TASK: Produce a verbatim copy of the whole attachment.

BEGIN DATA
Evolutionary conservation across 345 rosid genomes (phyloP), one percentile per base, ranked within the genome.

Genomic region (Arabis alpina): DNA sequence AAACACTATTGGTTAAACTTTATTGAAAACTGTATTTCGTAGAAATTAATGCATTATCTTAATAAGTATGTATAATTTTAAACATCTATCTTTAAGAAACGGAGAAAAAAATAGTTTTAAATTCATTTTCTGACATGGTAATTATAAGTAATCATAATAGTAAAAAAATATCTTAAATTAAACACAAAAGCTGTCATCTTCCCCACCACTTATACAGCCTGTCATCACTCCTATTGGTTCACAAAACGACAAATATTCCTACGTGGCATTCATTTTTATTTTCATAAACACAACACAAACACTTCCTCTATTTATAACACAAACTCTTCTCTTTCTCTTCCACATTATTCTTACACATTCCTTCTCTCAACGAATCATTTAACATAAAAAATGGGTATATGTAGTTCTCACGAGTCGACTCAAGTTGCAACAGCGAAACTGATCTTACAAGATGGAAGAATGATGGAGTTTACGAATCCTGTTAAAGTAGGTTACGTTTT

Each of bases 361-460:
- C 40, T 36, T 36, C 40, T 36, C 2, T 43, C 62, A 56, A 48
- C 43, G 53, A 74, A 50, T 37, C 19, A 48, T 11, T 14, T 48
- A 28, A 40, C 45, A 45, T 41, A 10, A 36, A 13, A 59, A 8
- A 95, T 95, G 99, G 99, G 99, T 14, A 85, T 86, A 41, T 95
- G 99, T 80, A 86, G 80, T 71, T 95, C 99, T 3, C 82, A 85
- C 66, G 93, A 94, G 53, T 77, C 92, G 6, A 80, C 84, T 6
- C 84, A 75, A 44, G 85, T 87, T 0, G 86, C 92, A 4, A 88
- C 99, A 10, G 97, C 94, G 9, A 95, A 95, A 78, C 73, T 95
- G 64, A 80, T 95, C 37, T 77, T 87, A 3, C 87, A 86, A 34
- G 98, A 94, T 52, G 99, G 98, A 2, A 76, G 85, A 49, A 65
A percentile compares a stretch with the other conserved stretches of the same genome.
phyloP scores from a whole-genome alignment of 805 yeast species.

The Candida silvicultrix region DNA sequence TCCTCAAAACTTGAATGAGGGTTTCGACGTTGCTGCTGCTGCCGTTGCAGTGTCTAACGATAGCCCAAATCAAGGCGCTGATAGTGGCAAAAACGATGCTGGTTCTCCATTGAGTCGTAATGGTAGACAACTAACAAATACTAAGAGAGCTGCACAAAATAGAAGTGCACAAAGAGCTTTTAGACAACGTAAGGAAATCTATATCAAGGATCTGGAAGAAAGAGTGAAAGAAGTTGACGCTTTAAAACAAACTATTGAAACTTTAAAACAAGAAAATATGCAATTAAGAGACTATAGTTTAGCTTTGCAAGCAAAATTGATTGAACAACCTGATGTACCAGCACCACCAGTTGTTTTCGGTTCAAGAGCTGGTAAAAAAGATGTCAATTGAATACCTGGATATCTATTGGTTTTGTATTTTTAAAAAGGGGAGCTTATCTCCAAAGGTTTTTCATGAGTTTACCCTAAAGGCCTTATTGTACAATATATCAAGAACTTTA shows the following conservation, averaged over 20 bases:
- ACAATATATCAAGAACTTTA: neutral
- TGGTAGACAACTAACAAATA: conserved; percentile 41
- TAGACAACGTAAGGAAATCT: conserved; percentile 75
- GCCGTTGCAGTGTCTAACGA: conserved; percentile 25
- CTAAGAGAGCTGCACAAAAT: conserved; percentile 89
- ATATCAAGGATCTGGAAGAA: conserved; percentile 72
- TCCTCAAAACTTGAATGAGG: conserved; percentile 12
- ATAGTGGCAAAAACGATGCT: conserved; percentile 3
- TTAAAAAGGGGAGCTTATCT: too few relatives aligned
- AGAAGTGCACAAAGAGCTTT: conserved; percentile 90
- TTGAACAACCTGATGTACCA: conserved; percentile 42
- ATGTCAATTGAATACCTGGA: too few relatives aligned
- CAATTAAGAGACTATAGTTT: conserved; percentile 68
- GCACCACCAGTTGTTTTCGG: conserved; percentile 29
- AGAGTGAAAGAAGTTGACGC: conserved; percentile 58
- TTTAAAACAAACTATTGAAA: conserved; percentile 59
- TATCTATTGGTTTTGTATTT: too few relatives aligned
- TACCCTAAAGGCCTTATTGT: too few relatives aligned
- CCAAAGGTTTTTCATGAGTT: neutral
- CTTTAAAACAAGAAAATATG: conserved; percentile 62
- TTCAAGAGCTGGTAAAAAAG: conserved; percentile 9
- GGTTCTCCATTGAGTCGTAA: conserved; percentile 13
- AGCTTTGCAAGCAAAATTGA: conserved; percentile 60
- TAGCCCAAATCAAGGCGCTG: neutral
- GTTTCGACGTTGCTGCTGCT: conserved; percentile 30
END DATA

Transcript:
Evolutionary conservation across 345 rosid genomes (phyloP), one percentile per base, ranked within the genome.

Genomic region (Arabis alpina): DNA sequence AAACACTATTGGTTAAACTTTATTGAAAACTGTATTTCGTAGAAATTAATGCATTATCTTAATAAGTATGTATAATTTTAAACATCTATCTTTAAGAAACGGAGAAAAAAATAGTTTTAAATTCATTTTCTGACATGGTAATTATAAGTAATCATAATAGTAAAAAAATATCTTAAATTAAACACAAAAGCTGTCATCTTCCCCACCACTTATACAGCCTGTCATCACTCCTATTGGTTCACAAAACGACAAATATTCCTACGTGGCATTCATTTTTATTTTCATAAACACAACACAAACACTTCCTCTATTTATAACACAAACTCTTCTCTTTCTCTTCCACATTATTCTTACACATTCCTTCTCTCAACGAATCATTTAACATAAAAAATGGGTATATGTAGTTCTCACGAGTCGACTCAAGTTGCAACAGCGAAACTGATCTTACAAGATGGAAGAATGATGGAGTTTACGAATCCTGTTAAAGTAGGTTACGTTTT

Each of bases 361-460:
- C 40, T 36, T 36, C 40, T 36, C 2, T 43, C 62, A 56, A 48
- C 43, G 53, A 74, A 50, T 37, C 19, A 48, T 11, T 14, T 48
- A 28, A 40, C 45, A 45, T 41, A 10, A 36, A 13, A 59, A 8
- A 95, T 95, G 99, G 99, G 99, T 14, A 85, T 86, A 41, T 95
- G 99, T 80, A 86, G 80, T 71, T 95, C 99, T 3, C 82, A 85
- C 66, G 93, A 94, G 53, T 77, C 92, G 6, A 80, C 84, T 6
- C 84, A 75, A 44, G 85, T 87, T 0, G 86, C 92, A 4, A 88
- C 99, A 10, G 97, C 94, G 9, A 95, A 95, A 78, C 73, T 95
- G 64, A 80, T 95, C 37, T 77, T 87, A 3, C 87, A 86, A 34
- G 98, A 94, T 52, G 99, G 98, A 2, A 76, G 85, A 49, A 65
A percentile compares a stretch with the other conserved stretches of the same genome.
phyloP scores from a whole-genome alignment of 805 yeast species.

The Candida silvicultrix region DNA sequence TCCTCAAAACTTGAATGAGGGTTTCGACGTTGCTGCTGCTGCCGTTGCAGTGTCTAACGATAGCCCAAATCAAGGCGCTGATAGTGGCAAAAACGATGCTGGTTCTCCATTGAGTCGTAATGGTAGACAACTAACAAATACTAAGAGAGCTGCACAAAATAGAAGTGCACAAAGAGCTTTTAGACAACGTAAGGAAATCTATATCAAGGATCTGGAAGAAAGAGTGAAAGAAGTTGACGCTTTAAAACAAACTATTGAAACTTTAAAACAAGAAAATATGCAATTAAGAGACTATAGTTTAGCTTTGCAAGCAAAATTGATTGAACAACCTGATGTACCAGCACCACCAGTTGTTTTCGGTTCAAGAGCTGGTAAAAAAGATGTCAATTGAATACCTGGATATCTATTGGTTTTGTATTTTTAAAAAGGGGAGCTTATCTCCAAAGGTTTTTCATGAGTTTACCCTAAAGGCCTTATTGTACAATATATCAAGAACTTTA shows the following conservation, averaged over 20 bases:
- ACAATATATCAAGAACTTTA: neutral
- TGGTAGACAACTAACAAATA: conserved; percentile 41
- TAGACAACGTAAGGAAATCT: conserved; percentile 75
- GCCGTTGCAGTGTCTAACGA: conserved; percentile 25
- CTAAGAGAGCTGCACAAAAT: conserved; percentile 89
- ATATCAAGGATCTGGAAGAA: conserved; percentile 72
- TCCTCAAAACTTGAATGAGG: conserved; percentile 12
- ATAGTGGCAAAAACGATGCT: conserved; percentile 3
- TTAAAAAGGGGAGCTTATCT: too few relatives aligned
- AGAAGTGCACAAAGAGCTTT: conserved; percentile 90
- TTGAACAACCTGATGTACCA: conserved; percentile 42
- ATGTCAATTGAATACCTGGA: too few relatives aligned
- CAATTAAGAGACTATAGTTT: conserved; percentile 68
- GCACCACCAGTTGTTTTCGG: conserved; percentile 29
- AGAGTGAAAGAAGTTGACGC: conserved; percentile 58
- TTTAAAACAAACTATTGAAA: conserved; percentile 59
- TATCTATTGGTTTTGTATTT: too few relatives aligned
- TACCCTAAAGGCCTTATTGT: too few relatives aligned
- CCAAAGGTTTTTCATGAGTT: neutral
- CTTTAAAACAAGAAAATATG: conserved; percentile 62
- TTCAAGAGCTGGTAAAAAAG: conserved; percentile 9
- GGTTCTCCATTGAGTCGTAA: conserved; percentile 13
- AGCTTTGCAAGCAAAATTGA: conserved; percentile 60
- TAGCCCAAATCAAGGCGCTG: neutral
- GTTTCGACGTTGCTGCTGCT: conserved; percentile 30